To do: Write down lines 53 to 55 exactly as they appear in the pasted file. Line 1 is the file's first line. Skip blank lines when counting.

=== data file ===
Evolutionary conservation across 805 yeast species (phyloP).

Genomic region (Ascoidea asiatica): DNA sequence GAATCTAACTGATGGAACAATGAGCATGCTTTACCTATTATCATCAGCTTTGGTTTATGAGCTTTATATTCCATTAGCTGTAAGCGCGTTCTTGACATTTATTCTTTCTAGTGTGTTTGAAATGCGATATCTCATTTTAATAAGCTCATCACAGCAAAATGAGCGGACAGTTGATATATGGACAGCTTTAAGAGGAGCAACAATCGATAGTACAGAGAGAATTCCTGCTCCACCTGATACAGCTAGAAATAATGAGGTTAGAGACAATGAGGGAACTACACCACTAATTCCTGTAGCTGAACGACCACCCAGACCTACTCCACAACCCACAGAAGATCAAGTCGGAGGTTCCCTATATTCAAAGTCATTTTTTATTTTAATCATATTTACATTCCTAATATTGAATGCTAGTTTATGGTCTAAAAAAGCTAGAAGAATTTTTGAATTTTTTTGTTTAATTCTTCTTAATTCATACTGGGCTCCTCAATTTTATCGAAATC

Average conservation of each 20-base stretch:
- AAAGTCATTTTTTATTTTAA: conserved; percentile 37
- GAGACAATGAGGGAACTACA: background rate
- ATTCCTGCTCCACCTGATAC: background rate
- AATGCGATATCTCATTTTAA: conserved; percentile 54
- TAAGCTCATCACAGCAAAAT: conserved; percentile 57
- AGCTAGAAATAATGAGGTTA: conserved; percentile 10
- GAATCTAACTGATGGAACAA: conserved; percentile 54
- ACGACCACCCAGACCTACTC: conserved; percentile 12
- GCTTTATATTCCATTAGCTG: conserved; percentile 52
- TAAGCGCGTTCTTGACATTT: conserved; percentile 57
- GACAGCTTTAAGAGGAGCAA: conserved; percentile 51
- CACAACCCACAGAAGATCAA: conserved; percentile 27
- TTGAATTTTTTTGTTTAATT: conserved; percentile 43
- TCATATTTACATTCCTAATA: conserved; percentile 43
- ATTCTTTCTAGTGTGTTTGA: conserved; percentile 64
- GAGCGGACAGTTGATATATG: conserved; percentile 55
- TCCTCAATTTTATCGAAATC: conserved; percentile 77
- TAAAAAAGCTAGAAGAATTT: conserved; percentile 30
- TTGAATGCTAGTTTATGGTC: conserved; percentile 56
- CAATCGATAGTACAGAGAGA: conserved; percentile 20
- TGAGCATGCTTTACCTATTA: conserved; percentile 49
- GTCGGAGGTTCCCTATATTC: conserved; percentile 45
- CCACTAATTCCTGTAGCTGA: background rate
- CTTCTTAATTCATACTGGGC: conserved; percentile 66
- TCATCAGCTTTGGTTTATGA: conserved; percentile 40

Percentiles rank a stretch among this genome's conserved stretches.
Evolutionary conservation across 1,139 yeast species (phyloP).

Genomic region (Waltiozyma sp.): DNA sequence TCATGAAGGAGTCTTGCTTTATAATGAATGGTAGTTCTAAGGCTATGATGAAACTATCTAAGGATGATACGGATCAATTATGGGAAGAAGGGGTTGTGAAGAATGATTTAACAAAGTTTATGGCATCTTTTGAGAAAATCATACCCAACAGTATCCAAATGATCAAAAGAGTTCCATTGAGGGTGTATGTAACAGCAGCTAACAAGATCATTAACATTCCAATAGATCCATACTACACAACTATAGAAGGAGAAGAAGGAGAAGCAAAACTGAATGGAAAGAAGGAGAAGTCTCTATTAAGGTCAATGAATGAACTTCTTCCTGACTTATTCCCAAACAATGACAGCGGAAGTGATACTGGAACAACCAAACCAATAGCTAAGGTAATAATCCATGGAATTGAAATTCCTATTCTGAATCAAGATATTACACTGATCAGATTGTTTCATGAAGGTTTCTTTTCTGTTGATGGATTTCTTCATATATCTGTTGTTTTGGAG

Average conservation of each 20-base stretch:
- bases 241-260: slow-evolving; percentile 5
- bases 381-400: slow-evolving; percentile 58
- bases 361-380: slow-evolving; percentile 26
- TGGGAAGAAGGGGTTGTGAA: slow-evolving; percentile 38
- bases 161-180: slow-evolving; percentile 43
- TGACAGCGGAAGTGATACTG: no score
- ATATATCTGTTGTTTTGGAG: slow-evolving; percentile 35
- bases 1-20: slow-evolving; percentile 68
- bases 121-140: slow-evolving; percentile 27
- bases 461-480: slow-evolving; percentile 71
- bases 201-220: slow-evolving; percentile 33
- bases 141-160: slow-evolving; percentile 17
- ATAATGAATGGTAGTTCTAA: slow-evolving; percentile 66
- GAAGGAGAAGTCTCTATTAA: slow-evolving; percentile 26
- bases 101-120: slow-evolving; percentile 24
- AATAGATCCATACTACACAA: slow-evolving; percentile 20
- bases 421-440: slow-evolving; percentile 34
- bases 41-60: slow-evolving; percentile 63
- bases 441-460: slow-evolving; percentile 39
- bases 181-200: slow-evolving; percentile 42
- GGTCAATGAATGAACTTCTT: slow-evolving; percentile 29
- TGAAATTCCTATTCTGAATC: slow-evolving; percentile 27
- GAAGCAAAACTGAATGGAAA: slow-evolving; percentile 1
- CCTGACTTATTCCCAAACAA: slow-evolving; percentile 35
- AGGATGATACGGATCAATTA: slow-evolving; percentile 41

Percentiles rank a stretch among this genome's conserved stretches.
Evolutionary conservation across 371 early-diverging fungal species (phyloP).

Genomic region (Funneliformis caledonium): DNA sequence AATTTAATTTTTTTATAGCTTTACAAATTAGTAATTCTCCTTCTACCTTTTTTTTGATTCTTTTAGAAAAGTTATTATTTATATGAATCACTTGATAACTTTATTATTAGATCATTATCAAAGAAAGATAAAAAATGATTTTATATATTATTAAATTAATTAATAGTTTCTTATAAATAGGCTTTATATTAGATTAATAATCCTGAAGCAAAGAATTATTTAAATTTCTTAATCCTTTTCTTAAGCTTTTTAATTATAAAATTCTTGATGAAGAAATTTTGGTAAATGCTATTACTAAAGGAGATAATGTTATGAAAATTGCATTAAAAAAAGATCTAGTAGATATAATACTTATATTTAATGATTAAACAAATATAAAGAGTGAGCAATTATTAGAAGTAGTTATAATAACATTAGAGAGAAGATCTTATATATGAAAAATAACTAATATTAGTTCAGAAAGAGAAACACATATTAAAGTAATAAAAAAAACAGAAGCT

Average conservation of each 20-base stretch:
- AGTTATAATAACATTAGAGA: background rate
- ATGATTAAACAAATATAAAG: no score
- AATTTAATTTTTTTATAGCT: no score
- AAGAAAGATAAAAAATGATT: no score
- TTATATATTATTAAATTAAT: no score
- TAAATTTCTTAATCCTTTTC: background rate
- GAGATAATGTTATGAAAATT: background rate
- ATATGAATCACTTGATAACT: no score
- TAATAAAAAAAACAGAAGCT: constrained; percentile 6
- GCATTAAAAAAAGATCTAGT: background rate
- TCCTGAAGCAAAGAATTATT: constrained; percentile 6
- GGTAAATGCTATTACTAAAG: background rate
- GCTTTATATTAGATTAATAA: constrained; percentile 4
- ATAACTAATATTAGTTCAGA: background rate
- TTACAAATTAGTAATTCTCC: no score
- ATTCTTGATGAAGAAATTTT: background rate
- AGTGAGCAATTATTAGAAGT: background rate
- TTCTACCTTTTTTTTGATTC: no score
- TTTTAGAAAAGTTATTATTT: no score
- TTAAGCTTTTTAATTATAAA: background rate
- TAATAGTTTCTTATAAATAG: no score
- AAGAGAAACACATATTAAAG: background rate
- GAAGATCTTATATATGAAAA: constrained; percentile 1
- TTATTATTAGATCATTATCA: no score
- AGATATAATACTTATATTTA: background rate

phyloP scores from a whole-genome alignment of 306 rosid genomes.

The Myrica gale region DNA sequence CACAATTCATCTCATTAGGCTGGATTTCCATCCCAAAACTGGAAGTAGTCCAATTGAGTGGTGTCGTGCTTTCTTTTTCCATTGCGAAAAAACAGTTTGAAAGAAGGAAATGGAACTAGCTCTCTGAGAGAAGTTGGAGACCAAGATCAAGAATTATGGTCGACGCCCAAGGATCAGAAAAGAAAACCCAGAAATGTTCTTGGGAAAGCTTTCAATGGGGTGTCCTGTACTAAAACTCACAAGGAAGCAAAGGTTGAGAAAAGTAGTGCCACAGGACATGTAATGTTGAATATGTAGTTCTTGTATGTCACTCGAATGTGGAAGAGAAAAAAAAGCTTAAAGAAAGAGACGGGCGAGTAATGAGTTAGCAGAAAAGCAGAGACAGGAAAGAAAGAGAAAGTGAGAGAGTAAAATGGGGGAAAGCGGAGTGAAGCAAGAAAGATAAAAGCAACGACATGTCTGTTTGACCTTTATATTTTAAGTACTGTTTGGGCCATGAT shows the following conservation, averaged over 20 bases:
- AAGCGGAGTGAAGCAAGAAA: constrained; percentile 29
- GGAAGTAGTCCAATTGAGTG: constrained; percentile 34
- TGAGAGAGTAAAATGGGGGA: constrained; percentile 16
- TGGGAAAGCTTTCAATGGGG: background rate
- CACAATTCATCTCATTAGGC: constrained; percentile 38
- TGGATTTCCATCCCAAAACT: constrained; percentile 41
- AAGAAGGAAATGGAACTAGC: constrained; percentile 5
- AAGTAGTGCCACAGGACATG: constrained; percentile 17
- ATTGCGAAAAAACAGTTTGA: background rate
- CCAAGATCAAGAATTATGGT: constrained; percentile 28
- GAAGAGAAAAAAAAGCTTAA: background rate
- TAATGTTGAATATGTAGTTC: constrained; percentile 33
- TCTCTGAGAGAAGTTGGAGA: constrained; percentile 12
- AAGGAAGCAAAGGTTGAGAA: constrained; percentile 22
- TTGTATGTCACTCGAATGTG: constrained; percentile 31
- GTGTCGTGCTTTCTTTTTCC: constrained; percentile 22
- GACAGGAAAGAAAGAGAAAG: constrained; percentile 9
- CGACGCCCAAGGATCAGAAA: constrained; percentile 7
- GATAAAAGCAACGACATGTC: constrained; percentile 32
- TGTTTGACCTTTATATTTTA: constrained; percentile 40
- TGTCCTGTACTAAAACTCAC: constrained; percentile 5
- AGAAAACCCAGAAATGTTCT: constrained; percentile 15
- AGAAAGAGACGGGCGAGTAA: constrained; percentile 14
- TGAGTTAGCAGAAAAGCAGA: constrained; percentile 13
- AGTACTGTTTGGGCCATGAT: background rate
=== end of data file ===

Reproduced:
- GGTCAATGAATGAACTTCTT: slow-evolving; percentile 29
- TGAAATTCCTATTCTGAATC: slow-evolving; percentile 27
- GAAGCAAAACTGAATGGAAA: slow-evolving; percentile 1